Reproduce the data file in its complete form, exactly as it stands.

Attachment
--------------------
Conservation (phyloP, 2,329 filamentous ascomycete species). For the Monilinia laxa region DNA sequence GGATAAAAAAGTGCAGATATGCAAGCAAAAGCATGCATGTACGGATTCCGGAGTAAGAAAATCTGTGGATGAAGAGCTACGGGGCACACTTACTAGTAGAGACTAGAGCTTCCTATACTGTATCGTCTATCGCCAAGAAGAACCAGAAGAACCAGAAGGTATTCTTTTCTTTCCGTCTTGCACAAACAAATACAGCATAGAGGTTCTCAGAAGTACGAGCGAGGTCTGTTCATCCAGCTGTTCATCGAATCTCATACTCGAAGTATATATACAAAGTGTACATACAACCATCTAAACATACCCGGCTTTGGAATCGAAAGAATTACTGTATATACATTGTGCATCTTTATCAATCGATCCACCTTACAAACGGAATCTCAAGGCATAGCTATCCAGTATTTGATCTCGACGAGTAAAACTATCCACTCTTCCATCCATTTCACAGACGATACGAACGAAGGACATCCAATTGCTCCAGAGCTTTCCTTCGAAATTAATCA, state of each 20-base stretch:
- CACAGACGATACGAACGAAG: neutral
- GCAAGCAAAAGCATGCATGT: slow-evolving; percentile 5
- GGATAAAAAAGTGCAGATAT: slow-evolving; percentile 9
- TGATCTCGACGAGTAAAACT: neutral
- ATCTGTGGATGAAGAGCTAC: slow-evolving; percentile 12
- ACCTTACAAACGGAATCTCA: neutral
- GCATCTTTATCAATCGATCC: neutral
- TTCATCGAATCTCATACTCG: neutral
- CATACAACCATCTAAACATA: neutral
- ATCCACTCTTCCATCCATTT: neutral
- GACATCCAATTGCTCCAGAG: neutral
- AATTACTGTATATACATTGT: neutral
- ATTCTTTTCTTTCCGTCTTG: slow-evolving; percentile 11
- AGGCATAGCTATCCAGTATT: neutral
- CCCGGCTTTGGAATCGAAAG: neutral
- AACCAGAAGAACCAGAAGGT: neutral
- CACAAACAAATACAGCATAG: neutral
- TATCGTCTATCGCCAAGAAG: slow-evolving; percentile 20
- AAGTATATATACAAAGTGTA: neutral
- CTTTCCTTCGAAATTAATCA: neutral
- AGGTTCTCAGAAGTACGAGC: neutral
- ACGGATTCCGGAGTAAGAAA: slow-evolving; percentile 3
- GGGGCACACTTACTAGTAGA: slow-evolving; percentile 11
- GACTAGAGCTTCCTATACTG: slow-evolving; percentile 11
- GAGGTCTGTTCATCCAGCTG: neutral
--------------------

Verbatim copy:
Conservation (phyloP, 2,329 filamentous ascomycete species). For the Monilinia laxa region DNA sequence GGATAAAAAAGTGCAGATATGCAAGCAAAAGCATGCATGTACGGATTCCGGAGTAAGAAAATCTGTGGATGAAGAGCTACGGGGCACACTTACTAGTAGAGACTAGAGCTTCCTATACTGTATCGTCTATCGCCAAGAAGAACCAGAAGAACCAGAAGGTATTCTTTTCTTTCCGTCTTGCACAAACAAATACAGCATAGAGGTTCTCAGAAGTACGAGCGAGGTCTGTTCATCCAGCTGTTCATCGAATCTCATACTCGAAGTATATATACAAAGTGTACATACAACCATCTAAACATACCCGGCTTTGGAATCGAAAGAATTACTGTATATACATTGTGCATCTTTATCAATCGATCCACCTTACAAACGGAATCTCAAGGCATAGCTATCCAGTATTTGATCTCGACGAGTAAAACTATCCACTCTTCCATCCATTTCACAGACGATACGAACGAAGGACATCCAATTGCTCCAGAGCTTTCCTTCGAAATTAATCA, state of each 20-base stretch:
- CACAGACGATACGAACGAAG: neutral
- GCAAGCAAAAGCATGCATGT: slow-evolving; percentile 5
- GGATAAAAAAGTGCAGATAT: slow-evolving; percentile 9
- TGATCTCGACGAGTAAAACT: neutral
- ATCTGTGGATGAAGAGCTAC: slow-evolving; percentile 12
- ACCTTACAAACGGAATCTCA: neutral
- GCATCTTTATCAATCGATCC: neutral
- TTCATCGAATCTCATACTCG: neutral
- CATACAACCATCTAAACATA: neutral
- ATCCACTCTTCCATCCATTT: neutral
- GACATCCAATTGCTCCAGAG: neutral
- AATTACTGTATATACATTGT: neutral
- ATTCTTTTCTTTCCGTCTTG: slow-evolving; percentile 11
- AGGCATAGCTATCCAGTATT: neutral
- CCCGGCTTTGGAATCGAAAG: neutral
- AACCAGAAGAACCAGAAGGT: neutral
- CACAAACAAATACAGCATAG: neutral
- TATCGTCTATCGCCAAGAAG: slow-evolving; percentile 20
- AAGTATATATACAAAGTGTA: neutral
- CTTTCCTTCGAAATTAATCA: neutral
- AGGTTCTCAGAAGTACGAGC: neutral
- ACGGATTCCGGAGTAAGAAA: slow-evolving; percentile 3
- GGGGCACACTTACTAGTAGA: slow-evolving; percentile 11
- GACTAGAGCTTCCTATACTG: slow-evolving; percentile 11
- GAGGTCTGTTCATCCAGCTG: neutral